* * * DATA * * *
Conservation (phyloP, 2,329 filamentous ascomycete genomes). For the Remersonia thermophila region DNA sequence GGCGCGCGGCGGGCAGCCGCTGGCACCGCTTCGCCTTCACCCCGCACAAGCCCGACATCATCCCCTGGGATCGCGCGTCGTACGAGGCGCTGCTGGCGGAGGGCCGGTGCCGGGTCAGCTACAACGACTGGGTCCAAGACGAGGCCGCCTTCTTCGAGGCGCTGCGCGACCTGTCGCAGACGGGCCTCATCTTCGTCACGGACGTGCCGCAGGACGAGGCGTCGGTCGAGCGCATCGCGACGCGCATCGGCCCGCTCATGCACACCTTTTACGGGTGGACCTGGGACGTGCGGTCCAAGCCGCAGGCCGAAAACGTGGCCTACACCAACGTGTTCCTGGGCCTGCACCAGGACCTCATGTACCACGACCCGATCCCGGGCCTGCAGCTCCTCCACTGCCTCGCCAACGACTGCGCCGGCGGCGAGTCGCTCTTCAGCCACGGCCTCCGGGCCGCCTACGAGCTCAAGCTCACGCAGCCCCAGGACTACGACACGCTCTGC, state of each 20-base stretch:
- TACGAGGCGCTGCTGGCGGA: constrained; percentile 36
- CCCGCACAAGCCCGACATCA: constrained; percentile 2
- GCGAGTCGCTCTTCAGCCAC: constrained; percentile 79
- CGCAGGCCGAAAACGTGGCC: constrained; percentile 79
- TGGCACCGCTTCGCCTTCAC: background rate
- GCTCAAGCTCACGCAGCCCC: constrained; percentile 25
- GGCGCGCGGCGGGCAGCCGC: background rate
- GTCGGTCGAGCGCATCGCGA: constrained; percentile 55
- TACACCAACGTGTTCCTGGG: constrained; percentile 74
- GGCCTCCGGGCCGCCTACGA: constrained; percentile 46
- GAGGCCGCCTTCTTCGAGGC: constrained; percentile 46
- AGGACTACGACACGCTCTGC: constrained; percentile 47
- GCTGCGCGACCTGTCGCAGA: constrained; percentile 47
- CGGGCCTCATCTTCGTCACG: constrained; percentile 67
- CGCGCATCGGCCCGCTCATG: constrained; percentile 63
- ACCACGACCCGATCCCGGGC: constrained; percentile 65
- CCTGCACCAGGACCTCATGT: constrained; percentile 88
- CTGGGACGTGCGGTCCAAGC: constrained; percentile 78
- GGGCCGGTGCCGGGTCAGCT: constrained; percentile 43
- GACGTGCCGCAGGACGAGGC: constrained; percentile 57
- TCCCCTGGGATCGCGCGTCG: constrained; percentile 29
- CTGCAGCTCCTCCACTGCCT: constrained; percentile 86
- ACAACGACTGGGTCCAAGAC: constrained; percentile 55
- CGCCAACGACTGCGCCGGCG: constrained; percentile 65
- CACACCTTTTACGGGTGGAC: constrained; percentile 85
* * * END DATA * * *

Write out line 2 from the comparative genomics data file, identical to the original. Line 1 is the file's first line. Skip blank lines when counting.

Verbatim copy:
- TACGAGGCGCTGCTGGCGGA: constrained; percentile 36